a semiconductor wafer,
a first conductor member, the first conductor member has a size to extend across the semiconductor wafer to enable an application of uniform potential to be applied to a surface of the semiconductor wafer to be sampled;
a second conductor member for contacting the opposite side of the semiconductor wafer from the first conductor member;
means for mounting the semiconductor wafer between the first and second conductor members;
a glow discharge chamber unit having anode and a opening adjacent the first conductor member;
means for exerting a force on the semiconductor wafer to seal at least a portion of the surface to be sampled to the glow discharge chamber unit opening when mounted on the first conductor member;
means for providing a sputtering gas to the glow discharge chamber unit;
means for providing an electrical charge of sufficient power to the first conductor member to uniformly charge the surface of the semiconductor wafer as a cathode to the anode, whereby a glow discharge emission is created as the semiconductor wafer is sputtered; and
means for providing a spectroscopic analysis of the light from the glow discharge emission to determine the elements in the semiconductor wafer.
23. The system of claim 22 wherein the first conductor member is larger in size than the semiconductor wafer.
24. A system for determining the elements in a semiconductor sample, comprising:
a semiconductor wafer
a conductor member, the conductor member has a size to extend across the semiconductor wafer to enable an application of uniform potential to be applied to an entire surface of the semiconductor wafer to be sampled, the conductor member is larger in size than the semiconductor wafer;
means for mounting the semiconductor wafer on the conductor member;
a glow discharge chamber unit having an anode and an opening adjacent the conductor member;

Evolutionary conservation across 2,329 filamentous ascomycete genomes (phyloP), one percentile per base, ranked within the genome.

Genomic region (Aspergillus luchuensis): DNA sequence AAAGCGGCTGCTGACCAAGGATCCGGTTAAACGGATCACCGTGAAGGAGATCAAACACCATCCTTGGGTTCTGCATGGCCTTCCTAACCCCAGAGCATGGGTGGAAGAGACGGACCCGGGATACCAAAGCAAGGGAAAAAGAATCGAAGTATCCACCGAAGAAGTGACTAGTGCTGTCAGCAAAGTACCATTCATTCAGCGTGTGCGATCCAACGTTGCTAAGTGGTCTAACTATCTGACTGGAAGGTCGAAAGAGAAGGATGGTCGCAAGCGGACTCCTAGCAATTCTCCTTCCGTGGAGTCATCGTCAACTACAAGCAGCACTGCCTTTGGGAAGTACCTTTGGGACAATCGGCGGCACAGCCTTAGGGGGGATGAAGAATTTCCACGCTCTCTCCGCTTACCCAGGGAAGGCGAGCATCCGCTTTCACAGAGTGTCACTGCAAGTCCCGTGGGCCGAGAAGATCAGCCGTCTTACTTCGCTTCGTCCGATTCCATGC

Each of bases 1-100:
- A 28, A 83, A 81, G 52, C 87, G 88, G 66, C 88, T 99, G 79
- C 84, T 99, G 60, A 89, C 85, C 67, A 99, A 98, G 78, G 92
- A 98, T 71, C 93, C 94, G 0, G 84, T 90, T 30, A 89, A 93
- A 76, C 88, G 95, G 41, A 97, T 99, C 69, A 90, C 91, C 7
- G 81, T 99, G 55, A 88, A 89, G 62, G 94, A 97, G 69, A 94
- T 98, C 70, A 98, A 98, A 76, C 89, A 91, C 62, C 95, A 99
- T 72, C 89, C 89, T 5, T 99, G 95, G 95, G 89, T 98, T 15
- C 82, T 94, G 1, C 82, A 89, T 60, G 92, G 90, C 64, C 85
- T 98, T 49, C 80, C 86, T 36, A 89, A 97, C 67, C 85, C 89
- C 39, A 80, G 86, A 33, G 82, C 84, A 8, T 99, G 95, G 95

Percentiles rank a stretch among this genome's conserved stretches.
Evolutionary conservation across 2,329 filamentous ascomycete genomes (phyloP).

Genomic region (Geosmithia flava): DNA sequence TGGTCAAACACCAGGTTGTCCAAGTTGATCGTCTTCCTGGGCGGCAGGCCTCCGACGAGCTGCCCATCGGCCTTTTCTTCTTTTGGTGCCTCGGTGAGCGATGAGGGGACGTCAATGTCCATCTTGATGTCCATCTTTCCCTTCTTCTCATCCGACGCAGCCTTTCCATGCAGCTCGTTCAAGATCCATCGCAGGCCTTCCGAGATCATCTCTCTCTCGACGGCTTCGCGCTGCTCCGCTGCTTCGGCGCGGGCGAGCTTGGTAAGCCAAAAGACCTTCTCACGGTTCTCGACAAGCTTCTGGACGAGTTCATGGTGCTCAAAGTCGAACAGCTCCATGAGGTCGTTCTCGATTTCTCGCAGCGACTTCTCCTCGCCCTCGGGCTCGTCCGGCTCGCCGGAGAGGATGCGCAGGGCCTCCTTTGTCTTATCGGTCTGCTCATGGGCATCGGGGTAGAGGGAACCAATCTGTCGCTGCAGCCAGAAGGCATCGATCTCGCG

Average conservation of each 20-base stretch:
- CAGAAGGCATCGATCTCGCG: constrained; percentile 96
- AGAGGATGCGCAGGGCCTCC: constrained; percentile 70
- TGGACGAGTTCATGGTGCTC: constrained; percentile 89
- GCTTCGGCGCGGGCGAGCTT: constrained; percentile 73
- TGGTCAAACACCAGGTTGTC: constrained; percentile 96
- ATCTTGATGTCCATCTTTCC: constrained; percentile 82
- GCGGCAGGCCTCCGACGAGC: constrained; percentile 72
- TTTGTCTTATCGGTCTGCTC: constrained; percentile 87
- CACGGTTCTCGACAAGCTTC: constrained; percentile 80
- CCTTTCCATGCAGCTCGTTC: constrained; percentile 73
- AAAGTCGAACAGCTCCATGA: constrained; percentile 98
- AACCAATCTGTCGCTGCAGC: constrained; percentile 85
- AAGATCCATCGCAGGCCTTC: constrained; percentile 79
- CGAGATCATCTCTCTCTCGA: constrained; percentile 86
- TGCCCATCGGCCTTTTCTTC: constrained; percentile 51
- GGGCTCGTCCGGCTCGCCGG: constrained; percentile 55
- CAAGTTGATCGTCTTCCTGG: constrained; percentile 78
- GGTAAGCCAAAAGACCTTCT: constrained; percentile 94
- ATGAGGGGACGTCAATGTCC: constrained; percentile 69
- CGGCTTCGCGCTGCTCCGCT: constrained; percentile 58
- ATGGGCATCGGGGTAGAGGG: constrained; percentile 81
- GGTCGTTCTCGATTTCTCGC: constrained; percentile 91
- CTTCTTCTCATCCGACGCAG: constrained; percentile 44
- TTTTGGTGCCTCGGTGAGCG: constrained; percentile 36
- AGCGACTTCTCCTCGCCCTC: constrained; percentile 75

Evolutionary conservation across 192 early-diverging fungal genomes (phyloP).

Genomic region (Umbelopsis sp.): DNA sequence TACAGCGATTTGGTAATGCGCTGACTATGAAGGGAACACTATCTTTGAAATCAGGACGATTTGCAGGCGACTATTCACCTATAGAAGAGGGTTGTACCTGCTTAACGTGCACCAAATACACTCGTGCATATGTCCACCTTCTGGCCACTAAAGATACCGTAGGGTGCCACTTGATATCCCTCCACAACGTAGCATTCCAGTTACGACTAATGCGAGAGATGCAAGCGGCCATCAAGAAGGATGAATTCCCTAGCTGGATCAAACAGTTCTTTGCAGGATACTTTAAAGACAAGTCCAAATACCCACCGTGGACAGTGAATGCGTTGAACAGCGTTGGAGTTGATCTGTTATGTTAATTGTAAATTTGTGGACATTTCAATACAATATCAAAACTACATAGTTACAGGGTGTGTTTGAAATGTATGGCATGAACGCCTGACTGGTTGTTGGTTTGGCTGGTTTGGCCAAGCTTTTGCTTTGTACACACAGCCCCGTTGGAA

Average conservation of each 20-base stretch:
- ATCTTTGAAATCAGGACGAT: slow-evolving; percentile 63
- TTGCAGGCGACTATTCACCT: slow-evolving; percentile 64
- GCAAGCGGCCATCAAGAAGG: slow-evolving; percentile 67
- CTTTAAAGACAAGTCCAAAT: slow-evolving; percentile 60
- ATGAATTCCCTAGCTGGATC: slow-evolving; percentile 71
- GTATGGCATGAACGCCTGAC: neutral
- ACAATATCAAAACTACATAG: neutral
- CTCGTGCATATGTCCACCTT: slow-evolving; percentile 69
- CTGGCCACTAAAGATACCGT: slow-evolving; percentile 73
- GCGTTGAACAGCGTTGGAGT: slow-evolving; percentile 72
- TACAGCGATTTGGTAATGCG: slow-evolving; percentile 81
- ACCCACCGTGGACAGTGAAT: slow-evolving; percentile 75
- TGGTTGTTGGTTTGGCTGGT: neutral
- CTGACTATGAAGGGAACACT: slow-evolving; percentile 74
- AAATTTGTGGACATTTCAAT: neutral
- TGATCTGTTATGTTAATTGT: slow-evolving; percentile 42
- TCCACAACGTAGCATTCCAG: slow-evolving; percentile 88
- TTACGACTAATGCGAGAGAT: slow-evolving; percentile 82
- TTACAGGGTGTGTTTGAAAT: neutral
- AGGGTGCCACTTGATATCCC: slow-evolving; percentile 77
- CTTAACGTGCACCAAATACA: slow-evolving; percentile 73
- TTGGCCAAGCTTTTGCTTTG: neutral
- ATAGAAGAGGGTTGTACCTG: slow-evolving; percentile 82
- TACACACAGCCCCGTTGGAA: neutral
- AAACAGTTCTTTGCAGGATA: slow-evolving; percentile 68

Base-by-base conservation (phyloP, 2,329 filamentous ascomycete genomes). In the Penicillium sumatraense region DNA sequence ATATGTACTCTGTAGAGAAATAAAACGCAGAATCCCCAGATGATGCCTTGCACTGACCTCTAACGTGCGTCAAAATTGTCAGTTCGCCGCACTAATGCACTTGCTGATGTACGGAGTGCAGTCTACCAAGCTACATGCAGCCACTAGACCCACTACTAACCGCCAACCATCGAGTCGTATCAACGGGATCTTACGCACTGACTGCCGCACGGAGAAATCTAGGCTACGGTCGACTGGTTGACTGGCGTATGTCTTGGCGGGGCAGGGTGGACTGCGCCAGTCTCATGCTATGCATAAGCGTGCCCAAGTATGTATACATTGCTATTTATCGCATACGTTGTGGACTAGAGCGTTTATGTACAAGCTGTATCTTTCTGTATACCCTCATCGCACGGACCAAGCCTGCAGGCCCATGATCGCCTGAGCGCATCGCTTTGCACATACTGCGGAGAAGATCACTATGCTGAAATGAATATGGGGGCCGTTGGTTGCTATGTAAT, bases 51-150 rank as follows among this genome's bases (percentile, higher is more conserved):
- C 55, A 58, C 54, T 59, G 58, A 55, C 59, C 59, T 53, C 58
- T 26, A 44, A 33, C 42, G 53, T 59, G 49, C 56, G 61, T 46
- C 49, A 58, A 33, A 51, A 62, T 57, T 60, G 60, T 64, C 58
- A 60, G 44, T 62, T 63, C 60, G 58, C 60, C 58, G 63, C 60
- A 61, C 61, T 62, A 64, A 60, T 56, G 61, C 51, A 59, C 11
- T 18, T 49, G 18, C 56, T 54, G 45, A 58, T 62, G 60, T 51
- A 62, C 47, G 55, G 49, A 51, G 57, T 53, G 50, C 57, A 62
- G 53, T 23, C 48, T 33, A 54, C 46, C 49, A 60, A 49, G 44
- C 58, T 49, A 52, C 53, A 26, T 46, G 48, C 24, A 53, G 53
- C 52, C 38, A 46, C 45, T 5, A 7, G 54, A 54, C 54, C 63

means for exerting a force on the semiconductor wafer to seal at least a portion the surface to be sampled to the glow discharge chamber unit opening when mounted on the conductor member;
means for providing sputtering gas to the glow discharge chamber unit;
means for providing an electrical charge of sufficient power to the conductor member to uniformly charge the surface of the semiconductor wafer as a cathode to the anode, whereby a glow discharge emission is created as the semiconductor wafer is sputtered; and
means for providing a spectroscopic analysis of the light from the glow discharge emission to determine the elements in the semiconductor wafer.
Description
BACKGROUND OF THE INVENTION

1. Field of the Invention

The present invention relates to a glow discharge emission spectroscopic analysis apparatus, wherein a sample is arranged so as to face an anode of a glow discharge tube, an inert gas is supplied to the sample surface under low pressure and a glow discharge is emitted by applying a high-frequency voltage or a DC voltage between the sample and the anode so that a discharge emission can be analyzed and more specifically to an improvement in mounting and applying a potential voltage to a sample, such as a large semiconductor wafer.

2. Description of Related Art

One example of a glow discharge emission spectroscopic analysis apparatus is a high-frequency glow discharge emission spectroscopic analysis apparatus which can be utilized for chemical analysis of conductor, non-conductor and a semiconductor materials. With such an apparatus, sputtering and atomic emissions are combined for analyzing bulk solids and depth profiling surfaces and coatings.

According to recent developments in semiconductor techniques, the diameter of a semiconductor wafers such as silicon wafers used in manufacturing semiconductor circuit chips have become larger and the spacing between circuit paths have decreased so that minute impurities can impair the production of such products.

Thus, the prior art is seeking to find apparatus and procedures to precisely measure the properties of large semiconductor wafers.

SUMMARY OF THE INVENTION

The present invention provides a glow discharge emission spectroscopic analysis apparatus which is capable of making a desired chemical analysis with excellent reproducibility.

In order to achieve the above object, according to the present invention, in a glow discharge emission spectroscopic analysis apparatus where a sample is arranged so as to face an anode of a glow discharge tube provided in a Faraday cage, and an inert gas is supplied to the sample surface under a low pressure, and a glow discharge is emitted by applying a high-frequency voltage or a DC voltage between the sample and anode so that the discharge emission can be analyzed, the sample is maintained at the same potential as that of a negative electrode of the high frequency voltage or DC voltage provided on one of a front surface and a back surface of the sample excluding the sputtered position.

In the glow discharge emission spectroscopic analysis apparatus having the above structure, a voltage is applied to the sample uniformly, and intensity of the discharge emission becomes stable, and thus desired and stable analyzed results can be obtained.